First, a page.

The Department of Health has recorded an additional 253 confirmed cases of Covid-19, while three further people who were diagnosed with the virus have died.

The death toll here now stands at 1,792, while the overall number of cases now stands at 32,271.

Of the cases notified today 143 are men and 108 are women, 71% are under 45 years of age.

The breakdown of today's cases is: 116 in Dublin, 22 in Kildare, 14 in Cork, 14 in Galway, 13 in Donegal, 10 in Limerick, 10 in Louth, nine in Mayo, eight in Waterford, seven in Wicklow.

The remaining 30 cases are located in Carlow, Cavan, Clare, Kilkenny, Laois, Longford, Meath, Monaghan, Offaly, Tipperary, Westmeath.

In Northern Ireland, two further coronavirus deaths have been recorded, taking the official Department of Health toll there to 575.

There are 163 new cases, from tests on 3,872 individuals, taking the cumulative total to 8,943.

There are 21 Covid-19 patients in hospital in the region, with four in ICU.


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Concern over Covid-19 cases due to community transmission

Meanwhile, public health authorities are concerned about the number of Covid-19 cases detected in the last week which were as a result of community transmission, along with increased numbers of hospitalisations, the chief executive of the HSE has said.

Speaking on RTÉ's Morning Ireland programme, Paul Reid said the average number of cases per day for the last week is 246, up 39% over seven days.

He said 39% of cases emerging are from the community, not as a result of outbreaks or from close contacts.

Mr Reid also said there are now 77 people with Covid-19 in hospital, up from 23 last week.

He said ICU admissions have increased from six to 14 in the last week.

Mr Reid said that a suite of very basic measures can make a real difference, as he called for people to reduce contacts at home and in public settings to prevent spread of the virus.

He said that we are at an important crossroads and no one wants to go backwards as he appealed to everyone to take the public health messages seriously.

Mr Reid said that the public experts have identified that spread occurs where people meet, including in pubs and restaurants.

He said that the growing number of cases of the virus are brought from the community back into the home and are highly transmissible, so places where people congregate at home and in public settings are a risk.

The HSE's chief said if six people meet, five people can get infected very quickly.

Case numbers in schools are low and testing shows that transmission rates between children and adults in schools is not a concern, Mr Reid said.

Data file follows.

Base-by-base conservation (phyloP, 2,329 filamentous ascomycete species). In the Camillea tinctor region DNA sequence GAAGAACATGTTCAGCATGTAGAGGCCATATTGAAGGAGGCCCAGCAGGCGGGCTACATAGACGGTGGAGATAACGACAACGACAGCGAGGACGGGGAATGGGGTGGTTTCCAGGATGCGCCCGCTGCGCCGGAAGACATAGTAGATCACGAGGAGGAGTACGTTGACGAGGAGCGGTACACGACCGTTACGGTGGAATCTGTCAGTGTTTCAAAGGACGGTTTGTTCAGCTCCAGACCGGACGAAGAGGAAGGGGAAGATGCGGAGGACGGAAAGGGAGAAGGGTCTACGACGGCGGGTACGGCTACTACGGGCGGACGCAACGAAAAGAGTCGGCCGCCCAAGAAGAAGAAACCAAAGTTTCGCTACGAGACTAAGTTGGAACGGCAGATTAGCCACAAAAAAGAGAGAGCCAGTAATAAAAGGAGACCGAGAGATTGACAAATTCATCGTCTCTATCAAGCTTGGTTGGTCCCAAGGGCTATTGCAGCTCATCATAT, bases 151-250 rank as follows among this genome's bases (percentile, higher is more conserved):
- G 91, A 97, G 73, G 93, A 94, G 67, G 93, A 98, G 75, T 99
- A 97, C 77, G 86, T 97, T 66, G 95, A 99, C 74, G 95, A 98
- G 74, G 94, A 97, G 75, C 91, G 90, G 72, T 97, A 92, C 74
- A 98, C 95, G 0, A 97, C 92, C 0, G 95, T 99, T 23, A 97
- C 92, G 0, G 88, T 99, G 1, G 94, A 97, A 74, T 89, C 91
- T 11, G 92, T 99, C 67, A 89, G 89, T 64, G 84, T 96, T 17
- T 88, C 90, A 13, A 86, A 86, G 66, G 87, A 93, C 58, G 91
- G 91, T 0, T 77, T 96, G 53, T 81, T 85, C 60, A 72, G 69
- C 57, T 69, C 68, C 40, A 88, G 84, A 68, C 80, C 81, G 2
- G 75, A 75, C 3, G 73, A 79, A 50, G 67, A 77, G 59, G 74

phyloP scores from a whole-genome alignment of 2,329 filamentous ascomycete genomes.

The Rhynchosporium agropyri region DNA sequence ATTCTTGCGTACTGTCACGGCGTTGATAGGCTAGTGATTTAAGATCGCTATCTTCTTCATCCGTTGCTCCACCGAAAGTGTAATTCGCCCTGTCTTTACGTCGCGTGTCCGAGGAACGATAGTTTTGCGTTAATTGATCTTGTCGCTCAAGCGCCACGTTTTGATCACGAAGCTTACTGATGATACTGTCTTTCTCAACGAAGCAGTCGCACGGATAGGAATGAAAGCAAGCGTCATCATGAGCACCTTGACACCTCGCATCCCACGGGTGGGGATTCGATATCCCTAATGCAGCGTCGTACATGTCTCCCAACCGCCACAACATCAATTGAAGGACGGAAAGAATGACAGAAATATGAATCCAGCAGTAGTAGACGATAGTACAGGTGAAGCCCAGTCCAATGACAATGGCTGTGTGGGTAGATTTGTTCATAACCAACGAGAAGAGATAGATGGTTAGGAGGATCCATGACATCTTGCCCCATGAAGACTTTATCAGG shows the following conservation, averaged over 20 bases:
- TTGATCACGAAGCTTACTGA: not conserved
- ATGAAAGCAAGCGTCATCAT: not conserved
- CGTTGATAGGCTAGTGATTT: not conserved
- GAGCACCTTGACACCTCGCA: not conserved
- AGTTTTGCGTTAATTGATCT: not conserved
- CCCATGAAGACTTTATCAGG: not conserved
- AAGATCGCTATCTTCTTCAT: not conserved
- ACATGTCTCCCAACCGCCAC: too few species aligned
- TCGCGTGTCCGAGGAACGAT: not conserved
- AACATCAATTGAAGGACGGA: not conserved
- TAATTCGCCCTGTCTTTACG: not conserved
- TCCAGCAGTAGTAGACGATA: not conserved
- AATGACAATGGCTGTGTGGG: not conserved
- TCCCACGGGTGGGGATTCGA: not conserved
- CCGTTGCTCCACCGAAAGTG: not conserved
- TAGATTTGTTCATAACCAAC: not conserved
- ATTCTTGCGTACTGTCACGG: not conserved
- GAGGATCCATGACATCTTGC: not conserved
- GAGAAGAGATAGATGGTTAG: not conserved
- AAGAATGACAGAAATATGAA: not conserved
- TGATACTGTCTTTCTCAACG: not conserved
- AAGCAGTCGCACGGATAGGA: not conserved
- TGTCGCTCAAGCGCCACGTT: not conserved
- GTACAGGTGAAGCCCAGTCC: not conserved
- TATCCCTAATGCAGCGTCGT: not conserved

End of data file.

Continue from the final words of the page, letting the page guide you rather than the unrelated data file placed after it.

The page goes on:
He said there has been more school children and adults coming forward with symptoms, but not testing positive.

The impact has been limited to closing a pod or a classroom if a case emerges, never a school, he said.

Mr Reid said that the first few weeks of schools reopening are challenging, but overall it has been managed really well, with the vast majority of tests returned in 24 hours.

Consultant calls on Govt to address ICU capacity

A consultant in emergency medicine at Sligo Hospital has said it is time to address the lack of critical care bed capacity in hospitals rather than seek to reassure people that there is not a problem.

Speaking on the same programme, Dr Fergal Hickey said that at the start of the pandemic every bit of capacity was used for Covid-19, along with a drop in attendances at hospital emergency departments.

This has now ended as the system returned to pre-Covid operations.

He expressed concern about the lack of critical care beds available if there is a surge in hospitalisations as a result of the Covid-19 virus.

Dr Hickey said that the 2009 Prospectus Report on Excellence in Critical Care stated there was then 289 beds in critical care.

It recommended that by 2010 that 418 beds would be required and by 2020 to have 579.

Dr Hickey said this shows that long before the pandemic the country had insufficient capacity in ICU.

There are now 281 ICU beds in the system.

Dr Hickey said that recovery areas in hospital theatres and private capacity can be used for ICU, but the reality is we are short of critical care capacity.

"We need to do something more dramatic than making small incremental improvements from time to time," said Dr Hickey.